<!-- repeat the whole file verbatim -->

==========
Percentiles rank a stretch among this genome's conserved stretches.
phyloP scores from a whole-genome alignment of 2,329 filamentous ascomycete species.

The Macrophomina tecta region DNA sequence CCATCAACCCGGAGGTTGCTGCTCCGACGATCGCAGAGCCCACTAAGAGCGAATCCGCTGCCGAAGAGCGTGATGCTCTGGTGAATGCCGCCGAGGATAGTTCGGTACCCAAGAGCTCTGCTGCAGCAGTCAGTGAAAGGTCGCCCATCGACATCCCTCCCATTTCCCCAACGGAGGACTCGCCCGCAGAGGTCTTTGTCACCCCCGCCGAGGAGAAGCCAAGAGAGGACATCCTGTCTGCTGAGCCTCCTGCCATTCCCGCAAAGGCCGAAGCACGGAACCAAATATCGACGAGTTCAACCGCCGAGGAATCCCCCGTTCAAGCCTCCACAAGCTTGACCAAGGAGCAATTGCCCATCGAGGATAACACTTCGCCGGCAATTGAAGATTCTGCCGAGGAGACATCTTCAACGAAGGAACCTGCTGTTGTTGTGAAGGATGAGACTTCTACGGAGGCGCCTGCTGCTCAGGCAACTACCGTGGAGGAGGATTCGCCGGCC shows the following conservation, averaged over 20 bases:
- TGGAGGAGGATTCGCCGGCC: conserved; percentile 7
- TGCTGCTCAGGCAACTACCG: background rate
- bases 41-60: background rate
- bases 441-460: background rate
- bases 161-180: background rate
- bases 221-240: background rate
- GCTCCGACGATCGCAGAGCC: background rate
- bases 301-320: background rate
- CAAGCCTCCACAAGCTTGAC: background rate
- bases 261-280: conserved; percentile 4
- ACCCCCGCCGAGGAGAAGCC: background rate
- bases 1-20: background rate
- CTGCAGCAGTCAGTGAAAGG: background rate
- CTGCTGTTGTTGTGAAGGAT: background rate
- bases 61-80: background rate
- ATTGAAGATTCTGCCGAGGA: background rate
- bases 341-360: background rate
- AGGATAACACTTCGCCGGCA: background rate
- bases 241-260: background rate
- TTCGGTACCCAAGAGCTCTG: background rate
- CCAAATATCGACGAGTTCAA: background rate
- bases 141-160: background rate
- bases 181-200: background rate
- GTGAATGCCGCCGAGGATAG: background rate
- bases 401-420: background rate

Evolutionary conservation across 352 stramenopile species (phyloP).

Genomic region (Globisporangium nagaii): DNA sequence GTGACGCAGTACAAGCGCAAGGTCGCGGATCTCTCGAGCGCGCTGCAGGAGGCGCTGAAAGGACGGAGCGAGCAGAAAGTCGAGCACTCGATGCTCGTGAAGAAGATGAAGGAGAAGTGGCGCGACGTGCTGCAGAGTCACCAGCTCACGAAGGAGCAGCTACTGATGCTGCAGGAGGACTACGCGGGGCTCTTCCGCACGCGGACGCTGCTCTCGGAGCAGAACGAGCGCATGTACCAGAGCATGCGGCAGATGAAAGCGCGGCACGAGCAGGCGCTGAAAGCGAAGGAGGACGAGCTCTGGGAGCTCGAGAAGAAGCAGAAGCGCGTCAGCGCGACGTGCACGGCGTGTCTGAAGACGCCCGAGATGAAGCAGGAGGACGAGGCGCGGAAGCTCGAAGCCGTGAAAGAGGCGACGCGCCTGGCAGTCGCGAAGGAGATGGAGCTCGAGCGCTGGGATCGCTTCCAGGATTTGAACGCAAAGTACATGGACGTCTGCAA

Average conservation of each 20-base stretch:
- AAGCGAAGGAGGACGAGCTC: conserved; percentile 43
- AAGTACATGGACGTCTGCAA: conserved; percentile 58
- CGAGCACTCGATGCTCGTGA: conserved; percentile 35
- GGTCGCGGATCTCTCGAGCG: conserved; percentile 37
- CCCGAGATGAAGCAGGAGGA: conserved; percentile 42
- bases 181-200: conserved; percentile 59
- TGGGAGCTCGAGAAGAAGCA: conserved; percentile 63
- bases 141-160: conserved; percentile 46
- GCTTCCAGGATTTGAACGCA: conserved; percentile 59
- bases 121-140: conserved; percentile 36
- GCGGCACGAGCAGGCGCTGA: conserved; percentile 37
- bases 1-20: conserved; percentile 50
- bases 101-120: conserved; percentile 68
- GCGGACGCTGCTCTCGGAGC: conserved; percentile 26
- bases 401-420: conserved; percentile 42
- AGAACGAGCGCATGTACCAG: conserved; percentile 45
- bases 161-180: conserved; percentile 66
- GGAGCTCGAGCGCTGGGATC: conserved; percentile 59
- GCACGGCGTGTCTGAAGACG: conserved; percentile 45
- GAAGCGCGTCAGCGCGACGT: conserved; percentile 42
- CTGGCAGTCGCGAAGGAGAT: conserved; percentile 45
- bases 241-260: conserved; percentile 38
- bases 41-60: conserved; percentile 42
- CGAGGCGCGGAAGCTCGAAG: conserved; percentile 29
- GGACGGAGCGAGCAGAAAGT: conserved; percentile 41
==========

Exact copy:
Percentiles rank a stretch among this genome's conserved stretches.
phyloP scores from a whole-genome alignment of 2,329 filamentous ascomycete species.

The Macrophomina tecta region DNA sequence CCATCAACCCGGAGGTTGCTGCTCCGACGATCGCAGAGCCCACTAAGAGCGAATCCGCTGCCGAAGAGCGTGATGCTCTGGTGAATGCCGCCGAGGATAGTTCGGTACCCAAGAGCTCTGCTGCAGCAGTCAGTGAAAGGTCGCCCATCGACATCCCTCCCATTTCCCCAACGGAGGACTCGCCCGCAGAGGTCTTTGTCACCCCCGCCGAGGAGAAGCCAAGAGAGGACATCCTGTCTGCTGAGCCTCCTGCCATTCCCGCAAAGGCCGAAGCACGGAACCAAATATCGACGAGTTCAACCGCCGAGGAATCCCCCGTTCAAGCCTCCACAAGCTTGACCAAGGAGCAATTGCCCATCGAGGATAACACTTCGCCGGCAATTGAAGATTCTGCCGAGGAGACATCTTCAACGAAGGAACCTGCTGTTGTTGTGAAGGATGAGACTTCTACGGAGGCGCCTGCTGCTCAGGCAACTACCGTGGAGGAGGATTCGCCGGCC shows the following conservation, averaged over 20 bases:
- TGGAGGAGGATTCGCCGGCC: conserved; percentile 7
- TGCTGCTCAGGCAACTACCG: background rate
- bases 41-60: background rate
- bases 441-460: background rate
- bases 161-180: background rate
- bases 221-240: background rate
- GCTCCGACGATCGCAGAGCC: background rate
- bases 301-320: background rate
- CAAGCCTCCACAAGCTTGAC: background rate
- bases 261-280: conserved; percentile 4
- ACCCCCGCCGAGGAGAAGCC: background rate
- bases 1-20: background rate
- CTGCAGCAGTCAGTGAAAGG: background rate
- CTGCTGTTGTTGTGAAGGAT: background rate
- bases 61-80: background rate
- ATTGAAGATTCTGCCGAGGA: background rate
- bases 341-360: background rate
- AGGATAACACTTCGCCGGCA: background rate
- bases 241-260: background rate
- TTCGGTACCCAAGAGCTCTG: background rate
- CCAAATATCGACGAGTTCAA: background rate
- bases 141-160: background rate
- bases 181-200: background rate
- GTGAATGCCGCCGAGGATAG: background rate
- bases 401-420: background rate

Evolutionary conservation across 352 stramenopile species (phyloP).

Genomic region (Globisporangium nagaii): DNA sequence GTGACGCAGTACAAGCGCAAGGTCGCGGATCTCTCGAGCGCGCTGCAGGAGGCGCTGAAAGGACGGAGCGAGCAGAAAGTCGAGCACTCGATGCTCGTGAAGAAGATGAAGGAGAAGTGGCGCGACGTGCTGCAGAGTCACCAGCTCACGAAGGAGCAGCTACTGATGCTGCAGGAGGACTACGCGGGGCTCTTCCGCACGCGGACGCTGCTCTCGGAGCAGAACGAGCGCATGTACCAGAGCATGCGGCAGATGAAAGCGCGGCACGAGCAGGCGCTGAAAGCGAAGGAGGACGAGCTCTGGGAGCTCGAGAAGAAGCAGAAGCGCGTCAGCGCGACGTGCACGGCGTGTCTGAAGACGCCCGAGATGAAGCAGGAGGACGAGGCGCGGAAGCTCGAAGCCGTGAAAGAGGCGACGCGCCTGGCAGTCGCGAAGGAGATGGAGCTCGAGCGCTGGGATCGCTTCCAGGATTTGAACGCAAAGTACATGGACGTCTGCAA

Average conservation of each 20-base stretch:
- AAGCGAAGGAGGACGAGCTC: conserved; percentile 43
- AAGTACATGGACGTCTGCAA: conserved; percentile 58
- CGAGCACTCGATGCTCGTGA: conserved; percentile 35
- GGTCGCGGATCTCTCGAGCG: conserved; percentile 37
- CCCGAGATGAAGCAGGAGGA: conserved; percentile 42
- bases 181-200: conserved; percentile 59
- TGGGAGCTCGAGAAGAAGCA: conserved; percentile 63
- bases 141-160: conserved; percentile 46
- GCTTCCAGGATTTGAACGCA: conserved; percentile 59
- bases 121-140: conserved; percentile 36
- GCGGCACGAGCAGGCGCTGA: conserved; percentile 37
- bases 1-20: conserved; percentile 50
- bases 101-120: conserved; percentile 68
- GCGGACGCTGCTCTCGGAGC: conserved; percentile 26
- bases 401-420: conserved; percentile 42
- AGAACGAGCGCATGTACCAG: conserved; percentile 45
- bases 161-180: conserved; percentile 66
- GGAGCTCGAGCGCTGGGATC: conserved; percentile 59
- GCACGGCGTGTCTGAAGACG: conserved; percentile 45
- GAAGCGCGTCAGCGCGACGT: conserved; percentile 42
- CTGGCAGTCGCGAAGGAGAT: conserved; percentile 45
- bases 241-260: conserved; percentile 38
- bases 41-60: conserved; percentile 42
- CGAGGCGCGGAAGCTCGAAG: conserved; percentile 29
- GGACGGAGCGAGCAGAAAGT: conserved; percentile 41